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The sound of a woman’s voice always caused problems for men.

Each culture seemed to have a reason for suppressing women’s voices raised in song. From the Greek warnings to sailors not to listen to the Sirens, to rabbinical bans on the kol isha (listening to a woman’s voice), to St. Paul’s early Christian teachings that women should “be silent in church,” songstresses were equated with temptresses. Although in ancient Greece women were allowed to appear in groups to sing mournfully at funerals, giving us the term “a Greek chorus,” they were discouraged as artists. Public performance roles, in most cultures, were reserved for men.

By the early Middle Ages and into the Renaissance, music was thoroughly sex-segregated. Elite nuns like Hildegard of Bingen might compose sacred music of high quality, but never perform in front of a male audience. To preserve modesty, women only sang for women, and men presented women’s choral works to men—with young boys singing the female roles. With woman banned from the stage, performance groups from Japan’s Kabuki Theatre to China’s Peking Opera to Shakespeare’s English stage sought men who could sing and act women’s roles. In Italy, these specially trained and “altered” male sopranos became known as the castrati.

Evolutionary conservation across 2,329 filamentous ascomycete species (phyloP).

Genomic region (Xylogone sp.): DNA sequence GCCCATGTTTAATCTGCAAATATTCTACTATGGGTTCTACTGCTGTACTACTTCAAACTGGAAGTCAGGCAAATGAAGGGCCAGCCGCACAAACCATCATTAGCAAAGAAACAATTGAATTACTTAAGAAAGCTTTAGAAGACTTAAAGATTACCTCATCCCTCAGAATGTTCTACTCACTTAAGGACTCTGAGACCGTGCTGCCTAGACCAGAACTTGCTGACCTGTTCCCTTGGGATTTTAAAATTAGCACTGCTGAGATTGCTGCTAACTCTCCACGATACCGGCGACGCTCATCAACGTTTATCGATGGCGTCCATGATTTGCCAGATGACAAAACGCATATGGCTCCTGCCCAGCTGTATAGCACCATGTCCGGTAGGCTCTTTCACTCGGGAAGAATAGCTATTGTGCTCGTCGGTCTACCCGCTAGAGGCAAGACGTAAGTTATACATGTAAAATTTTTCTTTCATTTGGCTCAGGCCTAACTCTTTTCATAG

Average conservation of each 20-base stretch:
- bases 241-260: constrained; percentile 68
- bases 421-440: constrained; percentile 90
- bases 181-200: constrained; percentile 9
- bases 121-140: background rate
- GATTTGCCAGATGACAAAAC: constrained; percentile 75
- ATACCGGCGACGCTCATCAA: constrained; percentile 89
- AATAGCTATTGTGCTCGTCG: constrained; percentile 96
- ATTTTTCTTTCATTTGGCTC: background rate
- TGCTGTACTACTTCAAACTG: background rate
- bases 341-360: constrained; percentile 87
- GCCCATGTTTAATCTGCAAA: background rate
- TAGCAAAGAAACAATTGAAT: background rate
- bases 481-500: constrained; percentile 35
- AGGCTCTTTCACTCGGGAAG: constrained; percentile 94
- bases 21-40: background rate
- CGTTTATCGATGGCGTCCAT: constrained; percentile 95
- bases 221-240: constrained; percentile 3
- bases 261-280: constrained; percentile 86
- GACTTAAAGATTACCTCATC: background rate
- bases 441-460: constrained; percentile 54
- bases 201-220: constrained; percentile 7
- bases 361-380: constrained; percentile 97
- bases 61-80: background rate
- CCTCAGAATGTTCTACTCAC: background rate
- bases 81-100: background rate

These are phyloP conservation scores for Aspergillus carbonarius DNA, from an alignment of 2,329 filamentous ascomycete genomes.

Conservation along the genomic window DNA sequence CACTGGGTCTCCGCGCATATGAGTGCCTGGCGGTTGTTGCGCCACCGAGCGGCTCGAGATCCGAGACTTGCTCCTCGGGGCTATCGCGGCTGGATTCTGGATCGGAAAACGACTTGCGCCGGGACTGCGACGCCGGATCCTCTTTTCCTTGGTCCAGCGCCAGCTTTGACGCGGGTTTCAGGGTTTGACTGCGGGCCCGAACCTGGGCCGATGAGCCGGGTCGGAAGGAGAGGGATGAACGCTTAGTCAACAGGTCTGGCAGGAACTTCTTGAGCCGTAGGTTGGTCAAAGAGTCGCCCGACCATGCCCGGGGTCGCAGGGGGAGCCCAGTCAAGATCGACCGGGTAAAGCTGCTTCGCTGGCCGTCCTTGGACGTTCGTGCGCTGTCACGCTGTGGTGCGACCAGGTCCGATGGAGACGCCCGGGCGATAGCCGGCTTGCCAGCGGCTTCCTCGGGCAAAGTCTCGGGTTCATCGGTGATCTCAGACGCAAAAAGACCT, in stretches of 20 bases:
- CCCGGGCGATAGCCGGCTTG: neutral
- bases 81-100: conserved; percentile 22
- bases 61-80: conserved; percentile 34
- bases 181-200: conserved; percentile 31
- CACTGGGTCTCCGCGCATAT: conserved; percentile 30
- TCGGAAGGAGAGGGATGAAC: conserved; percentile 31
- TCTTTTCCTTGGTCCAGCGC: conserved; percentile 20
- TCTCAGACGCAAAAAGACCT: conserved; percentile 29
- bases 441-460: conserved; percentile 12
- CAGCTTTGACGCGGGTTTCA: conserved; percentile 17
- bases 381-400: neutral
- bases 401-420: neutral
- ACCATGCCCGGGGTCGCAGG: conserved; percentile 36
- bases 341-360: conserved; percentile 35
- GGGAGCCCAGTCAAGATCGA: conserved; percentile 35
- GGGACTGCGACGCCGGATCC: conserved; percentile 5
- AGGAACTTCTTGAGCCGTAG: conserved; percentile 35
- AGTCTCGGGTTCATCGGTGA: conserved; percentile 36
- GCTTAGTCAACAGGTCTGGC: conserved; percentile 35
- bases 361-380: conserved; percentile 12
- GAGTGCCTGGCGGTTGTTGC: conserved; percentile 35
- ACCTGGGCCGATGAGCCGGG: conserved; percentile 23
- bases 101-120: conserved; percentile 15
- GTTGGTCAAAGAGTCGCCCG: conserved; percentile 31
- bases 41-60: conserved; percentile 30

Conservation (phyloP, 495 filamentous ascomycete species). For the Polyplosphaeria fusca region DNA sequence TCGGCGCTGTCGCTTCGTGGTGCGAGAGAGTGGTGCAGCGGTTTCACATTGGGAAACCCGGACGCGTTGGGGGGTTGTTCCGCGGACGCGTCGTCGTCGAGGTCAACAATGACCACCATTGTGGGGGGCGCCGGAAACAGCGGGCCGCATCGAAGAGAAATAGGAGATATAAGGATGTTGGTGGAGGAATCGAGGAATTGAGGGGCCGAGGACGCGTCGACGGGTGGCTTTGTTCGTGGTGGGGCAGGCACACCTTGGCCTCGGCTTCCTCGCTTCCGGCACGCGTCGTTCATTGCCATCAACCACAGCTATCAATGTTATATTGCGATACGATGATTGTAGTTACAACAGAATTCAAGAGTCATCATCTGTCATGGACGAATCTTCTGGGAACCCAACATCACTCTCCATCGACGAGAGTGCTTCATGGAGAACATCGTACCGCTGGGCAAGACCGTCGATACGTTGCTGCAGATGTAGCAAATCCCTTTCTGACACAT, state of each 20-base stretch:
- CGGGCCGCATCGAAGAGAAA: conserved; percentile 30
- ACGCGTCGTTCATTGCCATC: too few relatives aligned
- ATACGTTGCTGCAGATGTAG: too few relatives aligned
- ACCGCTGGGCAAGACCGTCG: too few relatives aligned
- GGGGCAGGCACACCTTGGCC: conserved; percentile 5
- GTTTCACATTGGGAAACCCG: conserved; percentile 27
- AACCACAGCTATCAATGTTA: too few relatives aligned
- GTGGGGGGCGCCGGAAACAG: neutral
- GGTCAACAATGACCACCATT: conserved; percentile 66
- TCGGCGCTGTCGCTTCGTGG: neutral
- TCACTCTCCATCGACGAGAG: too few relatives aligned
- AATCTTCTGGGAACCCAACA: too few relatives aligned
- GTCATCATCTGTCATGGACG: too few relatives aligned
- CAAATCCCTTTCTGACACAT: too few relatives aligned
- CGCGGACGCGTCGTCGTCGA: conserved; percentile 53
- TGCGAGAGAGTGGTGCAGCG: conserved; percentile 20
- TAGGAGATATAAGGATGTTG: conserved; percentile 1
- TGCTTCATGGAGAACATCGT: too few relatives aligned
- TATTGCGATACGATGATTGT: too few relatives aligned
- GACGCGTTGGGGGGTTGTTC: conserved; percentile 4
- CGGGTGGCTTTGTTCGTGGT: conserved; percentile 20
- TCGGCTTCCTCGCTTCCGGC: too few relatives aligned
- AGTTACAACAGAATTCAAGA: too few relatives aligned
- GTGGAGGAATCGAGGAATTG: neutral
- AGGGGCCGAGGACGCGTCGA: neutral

It took centuries for women to be able to sing publicly without being considered prostitutes; once women they began to perform and record, male managers often took their earnings and determined their careers. Blues clubs and Broadway leads created limited venues in the 20th century while classical training and symphony work (including conducting) remained male-only at most Western institutions. It wasn’t until the women’s music revolution of the 1970s that women began demanding control of production and content, protesting sexist language and images, and producing alternative feminist music festivals.


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